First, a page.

ST. PETERSBURG, Fla. — Many kids will be doing some sort of virtual or e-learning this school year, which means hours more screen time.
That's something doctors have been telling us for years to avoid, especially with younger kids.
Dr. Samantha Roland is an ophthalmologist from Johns Hopkins All Children's Hospital. She says there are two short term issues that too much screen time can cause. There is also one long term problem: nearsightedness.
We wanted to give parents a heads up on the symptoms to watch for.
School this year will be different, no matter how it happens, because of the ongoing coronavirus pandemic. Regardless, kids will likely be on screens for hours at a time and then focused on activities like reading and homework.
Dr. Roland says this slows down the blink rate.
"That contributes to dry eye syndrome or dryness on the ocular surface and when they experience dryness you may see them blink a lot or roll their eyes around."
Also, kids tend to hold devices too close to their face. That causes their eyes to work very hard to focus.
"It can cause eye fatigue later and it can also accelerate nearsightedness, the need for glasses as you get older."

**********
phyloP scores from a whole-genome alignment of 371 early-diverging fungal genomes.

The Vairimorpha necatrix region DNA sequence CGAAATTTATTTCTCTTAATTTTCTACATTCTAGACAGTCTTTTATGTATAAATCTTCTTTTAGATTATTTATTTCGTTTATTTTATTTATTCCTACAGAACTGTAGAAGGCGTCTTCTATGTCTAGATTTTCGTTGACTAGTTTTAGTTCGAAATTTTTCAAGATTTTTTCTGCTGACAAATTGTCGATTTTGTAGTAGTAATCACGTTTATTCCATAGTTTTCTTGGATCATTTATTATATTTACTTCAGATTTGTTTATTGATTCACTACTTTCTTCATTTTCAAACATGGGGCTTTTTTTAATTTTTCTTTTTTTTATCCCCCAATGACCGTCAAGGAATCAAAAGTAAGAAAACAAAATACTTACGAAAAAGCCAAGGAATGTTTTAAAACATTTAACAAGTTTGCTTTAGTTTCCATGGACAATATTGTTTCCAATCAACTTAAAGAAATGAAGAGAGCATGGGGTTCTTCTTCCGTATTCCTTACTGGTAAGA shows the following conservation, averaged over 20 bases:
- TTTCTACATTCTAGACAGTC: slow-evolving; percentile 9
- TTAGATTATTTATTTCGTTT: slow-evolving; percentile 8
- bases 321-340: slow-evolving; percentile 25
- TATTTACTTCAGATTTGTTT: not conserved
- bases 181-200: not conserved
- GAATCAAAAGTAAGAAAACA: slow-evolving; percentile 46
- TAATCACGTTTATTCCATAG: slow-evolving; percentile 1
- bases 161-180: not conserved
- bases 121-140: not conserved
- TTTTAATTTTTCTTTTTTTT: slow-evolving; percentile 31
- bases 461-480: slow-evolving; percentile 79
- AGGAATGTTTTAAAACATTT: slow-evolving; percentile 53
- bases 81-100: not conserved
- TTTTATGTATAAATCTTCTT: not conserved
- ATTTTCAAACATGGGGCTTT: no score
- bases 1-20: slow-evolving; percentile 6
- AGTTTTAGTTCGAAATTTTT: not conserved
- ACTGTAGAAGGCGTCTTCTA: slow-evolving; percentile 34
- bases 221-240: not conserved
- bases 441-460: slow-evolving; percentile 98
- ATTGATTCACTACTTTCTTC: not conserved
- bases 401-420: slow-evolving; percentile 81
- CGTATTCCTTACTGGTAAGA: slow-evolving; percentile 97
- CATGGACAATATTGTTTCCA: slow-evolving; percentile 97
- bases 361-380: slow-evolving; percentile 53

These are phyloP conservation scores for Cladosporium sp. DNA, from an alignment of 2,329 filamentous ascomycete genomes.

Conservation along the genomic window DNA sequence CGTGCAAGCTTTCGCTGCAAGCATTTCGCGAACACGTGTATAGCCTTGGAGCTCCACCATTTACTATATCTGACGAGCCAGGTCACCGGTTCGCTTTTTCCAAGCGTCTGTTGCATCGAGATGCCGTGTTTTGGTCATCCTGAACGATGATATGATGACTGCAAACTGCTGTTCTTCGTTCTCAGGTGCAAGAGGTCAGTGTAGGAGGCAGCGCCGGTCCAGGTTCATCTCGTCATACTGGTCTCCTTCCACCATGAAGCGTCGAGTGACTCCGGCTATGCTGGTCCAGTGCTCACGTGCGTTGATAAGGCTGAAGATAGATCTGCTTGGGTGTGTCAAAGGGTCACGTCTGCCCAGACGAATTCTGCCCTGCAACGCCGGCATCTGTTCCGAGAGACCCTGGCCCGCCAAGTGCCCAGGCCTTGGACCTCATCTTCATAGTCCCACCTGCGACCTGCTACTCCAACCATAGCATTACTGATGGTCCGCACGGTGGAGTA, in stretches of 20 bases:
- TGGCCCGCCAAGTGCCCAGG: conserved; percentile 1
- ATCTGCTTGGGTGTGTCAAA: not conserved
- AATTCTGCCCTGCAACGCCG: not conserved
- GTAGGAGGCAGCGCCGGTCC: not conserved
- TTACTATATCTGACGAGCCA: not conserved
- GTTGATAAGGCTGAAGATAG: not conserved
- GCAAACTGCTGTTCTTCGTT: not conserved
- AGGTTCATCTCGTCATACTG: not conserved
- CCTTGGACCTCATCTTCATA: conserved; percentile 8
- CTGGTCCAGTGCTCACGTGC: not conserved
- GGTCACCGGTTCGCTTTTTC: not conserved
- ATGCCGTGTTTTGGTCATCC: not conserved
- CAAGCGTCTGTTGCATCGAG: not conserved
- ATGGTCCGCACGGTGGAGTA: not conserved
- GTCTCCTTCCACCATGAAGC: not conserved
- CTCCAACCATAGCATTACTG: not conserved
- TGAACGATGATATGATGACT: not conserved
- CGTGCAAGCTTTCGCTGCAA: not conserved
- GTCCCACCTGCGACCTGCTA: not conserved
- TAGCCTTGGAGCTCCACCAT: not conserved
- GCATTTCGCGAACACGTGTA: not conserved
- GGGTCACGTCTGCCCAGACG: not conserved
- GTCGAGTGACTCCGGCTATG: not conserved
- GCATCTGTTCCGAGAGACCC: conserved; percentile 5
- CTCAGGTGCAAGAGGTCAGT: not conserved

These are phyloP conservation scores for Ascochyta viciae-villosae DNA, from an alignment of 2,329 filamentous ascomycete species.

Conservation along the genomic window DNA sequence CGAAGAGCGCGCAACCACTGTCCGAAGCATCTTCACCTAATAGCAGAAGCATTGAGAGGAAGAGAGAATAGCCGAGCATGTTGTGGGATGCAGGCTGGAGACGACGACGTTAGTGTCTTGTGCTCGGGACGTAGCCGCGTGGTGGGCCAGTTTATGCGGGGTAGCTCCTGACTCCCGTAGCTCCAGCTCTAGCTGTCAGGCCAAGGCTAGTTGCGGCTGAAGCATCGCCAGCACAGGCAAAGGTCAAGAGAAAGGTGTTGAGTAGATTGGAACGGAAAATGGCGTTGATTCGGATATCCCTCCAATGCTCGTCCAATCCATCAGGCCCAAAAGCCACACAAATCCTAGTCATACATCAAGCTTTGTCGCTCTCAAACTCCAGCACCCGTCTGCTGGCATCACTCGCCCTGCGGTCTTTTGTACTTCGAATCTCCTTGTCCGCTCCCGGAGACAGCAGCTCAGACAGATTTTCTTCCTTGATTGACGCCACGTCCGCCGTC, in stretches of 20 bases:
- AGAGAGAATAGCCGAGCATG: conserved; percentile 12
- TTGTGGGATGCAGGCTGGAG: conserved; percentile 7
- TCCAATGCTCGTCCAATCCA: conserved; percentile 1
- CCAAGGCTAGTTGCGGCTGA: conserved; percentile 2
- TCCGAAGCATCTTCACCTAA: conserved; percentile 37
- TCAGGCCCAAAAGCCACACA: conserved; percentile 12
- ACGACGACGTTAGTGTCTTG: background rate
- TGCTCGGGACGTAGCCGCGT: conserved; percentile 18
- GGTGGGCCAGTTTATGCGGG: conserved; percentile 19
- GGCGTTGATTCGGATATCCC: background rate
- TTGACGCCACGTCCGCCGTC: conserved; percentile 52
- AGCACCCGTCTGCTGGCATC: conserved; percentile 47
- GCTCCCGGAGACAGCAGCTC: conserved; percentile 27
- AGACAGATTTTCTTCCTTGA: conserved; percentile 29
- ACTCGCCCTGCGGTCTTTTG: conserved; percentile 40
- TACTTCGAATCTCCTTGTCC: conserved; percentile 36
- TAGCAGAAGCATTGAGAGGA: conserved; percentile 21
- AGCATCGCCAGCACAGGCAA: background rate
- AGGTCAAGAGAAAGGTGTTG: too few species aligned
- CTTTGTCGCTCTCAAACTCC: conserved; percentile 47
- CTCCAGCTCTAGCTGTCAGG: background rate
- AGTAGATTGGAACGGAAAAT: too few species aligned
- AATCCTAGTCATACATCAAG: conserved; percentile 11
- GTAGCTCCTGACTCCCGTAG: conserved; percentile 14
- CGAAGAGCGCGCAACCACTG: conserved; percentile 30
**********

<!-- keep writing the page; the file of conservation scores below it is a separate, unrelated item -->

So, what can you do if you notice your child doing these things? Dr. Roland has this advice.
- Take a quick break every 20 minutes. Take just 20-30 seconds to look away from the screen or book or even close your eyes.
- Eye drops, like preservative-free artificial tears, can help with the dryness and hard blinking.
- Warm compresses over the eyelids can soften the natural oils in our eyelids, so it coats your eyes better when you blink
Dr. Roland says nearsightedness or myopia is a growing problem in young people, likely because of all the screen time.
So when should you see an ophthalmologist? If you tried everything from the breaks, to the eye drops and the compresses and your child is still struggling, you may want to make an appointment. Otherwise, your pediatrician should do a vision check at your child's yearly visit.
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